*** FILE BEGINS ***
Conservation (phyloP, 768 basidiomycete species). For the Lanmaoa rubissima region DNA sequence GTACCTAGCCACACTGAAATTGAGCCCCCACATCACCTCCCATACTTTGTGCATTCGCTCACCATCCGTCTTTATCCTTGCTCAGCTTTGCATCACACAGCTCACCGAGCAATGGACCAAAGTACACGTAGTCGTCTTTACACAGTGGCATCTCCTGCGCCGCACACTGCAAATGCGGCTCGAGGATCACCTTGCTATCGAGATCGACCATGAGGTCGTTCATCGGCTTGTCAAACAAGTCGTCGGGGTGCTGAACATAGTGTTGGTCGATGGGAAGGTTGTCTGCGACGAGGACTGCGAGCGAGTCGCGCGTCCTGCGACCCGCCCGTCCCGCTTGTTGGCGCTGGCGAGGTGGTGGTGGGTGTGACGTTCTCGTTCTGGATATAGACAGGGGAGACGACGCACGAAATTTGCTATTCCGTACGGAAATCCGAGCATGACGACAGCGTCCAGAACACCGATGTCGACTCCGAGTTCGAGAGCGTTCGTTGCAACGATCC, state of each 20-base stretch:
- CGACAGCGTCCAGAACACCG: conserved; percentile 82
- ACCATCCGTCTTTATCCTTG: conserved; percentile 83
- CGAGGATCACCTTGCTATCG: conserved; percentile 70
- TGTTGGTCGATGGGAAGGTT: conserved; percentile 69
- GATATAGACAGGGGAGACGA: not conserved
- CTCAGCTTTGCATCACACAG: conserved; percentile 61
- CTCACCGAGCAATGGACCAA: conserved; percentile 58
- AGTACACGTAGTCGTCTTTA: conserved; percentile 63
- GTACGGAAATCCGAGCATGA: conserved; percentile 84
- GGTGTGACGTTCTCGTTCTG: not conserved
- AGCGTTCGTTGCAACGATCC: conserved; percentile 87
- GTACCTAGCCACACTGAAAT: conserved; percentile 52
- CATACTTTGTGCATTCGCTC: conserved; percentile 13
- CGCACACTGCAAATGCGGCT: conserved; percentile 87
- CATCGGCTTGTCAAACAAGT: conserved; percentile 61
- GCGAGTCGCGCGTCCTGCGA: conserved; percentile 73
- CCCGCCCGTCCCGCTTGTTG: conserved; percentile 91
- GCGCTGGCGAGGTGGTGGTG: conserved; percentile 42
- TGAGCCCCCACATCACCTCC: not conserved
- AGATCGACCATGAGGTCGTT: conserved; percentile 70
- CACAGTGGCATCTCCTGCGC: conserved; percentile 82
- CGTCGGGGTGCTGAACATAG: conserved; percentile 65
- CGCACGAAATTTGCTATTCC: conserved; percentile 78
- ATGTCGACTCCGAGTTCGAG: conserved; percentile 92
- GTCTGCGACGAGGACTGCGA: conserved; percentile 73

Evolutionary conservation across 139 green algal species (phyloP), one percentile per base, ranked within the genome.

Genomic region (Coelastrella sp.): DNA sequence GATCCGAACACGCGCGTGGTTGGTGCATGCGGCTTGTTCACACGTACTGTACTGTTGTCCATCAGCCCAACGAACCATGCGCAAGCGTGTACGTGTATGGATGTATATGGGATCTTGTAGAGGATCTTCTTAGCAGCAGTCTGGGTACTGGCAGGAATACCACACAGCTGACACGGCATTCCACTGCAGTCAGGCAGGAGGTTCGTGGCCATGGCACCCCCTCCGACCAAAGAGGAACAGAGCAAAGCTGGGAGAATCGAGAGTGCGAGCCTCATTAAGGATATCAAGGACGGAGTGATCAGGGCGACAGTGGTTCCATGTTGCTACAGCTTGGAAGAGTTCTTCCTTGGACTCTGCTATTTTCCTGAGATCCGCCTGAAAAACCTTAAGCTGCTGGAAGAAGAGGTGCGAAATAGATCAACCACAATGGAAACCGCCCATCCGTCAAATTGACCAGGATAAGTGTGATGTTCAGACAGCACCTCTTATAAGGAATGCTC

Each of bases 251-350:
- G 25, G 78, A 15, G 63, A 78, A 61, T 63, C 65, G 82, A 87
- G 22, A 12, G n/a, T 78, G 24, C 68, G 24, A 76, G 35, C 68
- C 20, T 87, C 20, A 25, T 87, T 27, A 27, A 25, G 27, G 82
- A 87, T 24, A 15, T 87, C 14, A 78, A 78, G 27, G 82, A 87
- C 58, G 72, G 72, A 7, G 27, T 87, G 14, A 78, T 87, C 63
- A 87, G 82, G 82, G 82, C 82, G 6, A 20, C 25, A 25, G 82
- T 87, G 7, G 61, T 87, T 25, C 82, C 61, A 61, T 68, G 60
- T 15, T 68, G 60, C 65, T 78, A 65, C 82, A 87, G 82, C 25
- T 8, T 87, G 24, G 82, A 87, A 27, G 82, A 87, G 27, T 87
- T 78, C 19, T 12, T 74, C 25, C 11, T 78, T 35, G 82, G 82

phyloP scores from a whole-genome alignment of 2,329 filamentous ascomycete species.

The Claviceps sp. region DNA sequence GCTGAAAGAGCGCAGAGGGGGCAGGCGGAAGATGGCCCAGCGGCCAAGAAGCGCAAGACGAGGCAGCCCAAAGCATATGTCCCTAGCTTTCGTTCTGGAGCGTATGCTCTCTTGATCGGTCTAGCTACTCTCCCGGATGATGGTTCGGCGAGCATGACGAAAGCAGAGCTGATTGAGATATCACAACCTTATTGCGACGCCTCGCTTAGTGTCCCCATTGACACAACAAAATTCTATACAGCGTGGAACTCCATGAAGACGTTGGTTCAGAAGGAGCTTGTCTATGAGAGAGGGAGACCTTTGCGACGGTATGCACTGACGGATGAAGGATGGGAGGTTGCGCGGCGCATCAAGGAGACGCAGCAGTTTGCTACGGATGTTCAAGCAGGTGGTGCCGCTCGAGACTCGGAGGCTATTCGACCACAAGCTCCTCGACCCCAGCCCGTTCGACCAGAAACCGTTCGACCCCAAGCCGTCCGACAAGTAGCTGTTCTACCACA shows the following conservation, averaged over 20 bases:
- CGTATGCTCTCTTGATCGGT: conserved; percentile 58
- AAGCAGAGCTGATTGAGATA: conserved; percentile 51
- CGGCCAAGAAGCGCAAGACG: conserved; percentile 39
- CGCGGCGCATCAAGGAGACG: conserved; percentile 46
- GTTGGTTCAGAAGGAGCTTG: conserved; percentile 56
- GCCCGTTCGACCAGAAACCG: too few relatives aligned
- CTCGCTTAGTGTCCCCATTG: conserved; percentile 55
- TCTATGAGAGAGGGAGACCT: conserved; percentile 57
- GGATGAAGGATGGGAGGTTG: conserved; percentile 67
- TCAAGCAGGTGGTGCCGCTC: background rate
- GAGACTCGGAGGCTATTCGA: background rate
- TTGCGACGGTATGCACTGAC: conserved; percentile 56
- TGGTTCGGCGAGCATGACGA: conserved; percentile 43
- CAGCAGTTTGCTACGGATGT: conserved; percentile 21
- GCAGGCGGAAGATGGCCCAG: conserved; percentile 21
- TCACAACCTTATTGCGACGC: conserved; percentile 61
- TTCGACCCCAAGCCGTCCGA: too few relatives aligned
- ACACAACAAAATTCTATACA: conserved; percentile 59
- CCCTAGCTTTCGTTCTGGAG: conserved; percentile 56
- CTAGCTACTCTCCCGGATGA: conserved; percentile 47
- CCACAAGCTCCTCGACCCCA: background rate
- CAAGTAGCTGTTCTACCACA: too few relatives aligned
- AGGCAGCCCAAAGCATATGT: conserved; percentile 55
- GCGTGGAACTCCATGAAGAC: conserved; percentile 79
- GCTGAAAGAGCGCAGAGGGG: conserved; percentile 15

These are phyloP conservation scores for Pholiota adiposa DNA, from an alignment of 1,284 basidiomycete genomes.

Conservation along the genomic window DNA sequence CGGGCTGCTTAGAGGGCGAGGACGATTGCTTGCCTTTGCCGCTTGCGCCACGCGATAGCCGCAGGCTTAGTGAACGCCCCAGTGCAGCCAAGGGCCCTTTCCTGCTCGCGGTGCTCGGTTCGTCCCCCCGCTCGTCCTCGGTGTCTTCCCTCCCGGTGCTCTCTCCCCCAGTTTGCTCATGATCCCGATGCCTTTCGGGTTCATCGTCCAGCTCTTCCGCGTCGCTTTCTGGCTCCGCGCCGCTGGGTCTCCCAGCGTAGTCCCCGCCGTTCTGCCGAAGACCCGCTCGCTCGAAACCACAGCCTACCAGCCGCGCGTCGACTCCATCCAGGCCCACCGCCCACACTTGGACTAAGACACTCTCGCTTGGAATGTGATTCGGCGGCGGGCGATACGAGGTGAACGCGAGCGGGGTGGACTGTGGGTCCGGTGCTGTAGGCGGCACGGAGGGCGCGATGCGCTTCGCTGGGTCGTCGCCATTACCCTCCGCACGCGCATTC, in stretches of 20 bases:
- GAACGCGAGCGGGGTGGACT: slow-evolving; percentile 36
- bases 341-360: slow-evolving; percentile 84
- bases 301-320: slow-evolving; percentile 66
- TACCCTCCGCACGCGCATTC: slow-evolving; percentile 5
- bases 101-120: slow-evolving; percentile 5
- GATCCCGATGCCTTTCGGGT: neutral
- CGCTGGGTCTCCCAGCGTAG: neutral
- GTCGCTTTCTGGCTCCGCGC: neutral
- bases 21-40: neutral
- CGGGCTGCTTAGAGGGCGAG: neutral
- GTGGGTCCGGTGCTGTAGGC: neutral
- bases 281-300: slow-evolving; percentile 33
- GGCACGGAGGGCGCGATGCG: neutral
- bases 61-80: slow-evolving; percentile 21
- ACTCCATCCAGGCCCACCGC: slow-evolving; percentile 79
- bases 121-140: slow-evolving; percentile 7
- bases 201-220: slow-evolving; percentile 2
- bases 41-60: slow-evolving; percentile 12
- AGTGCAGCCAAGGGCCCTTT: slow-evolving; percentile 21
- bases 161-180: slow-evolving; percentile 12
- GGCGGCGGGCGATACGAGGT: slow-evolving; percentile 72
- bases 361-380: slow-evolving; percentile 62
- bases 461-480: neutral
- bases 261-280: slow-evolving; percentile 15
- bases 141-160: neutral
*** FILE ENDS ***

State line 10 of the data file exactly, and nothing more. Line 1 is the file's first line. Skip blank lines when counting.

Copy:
- GTACGGAAATCCGAGCATGA: conserved; percentile 84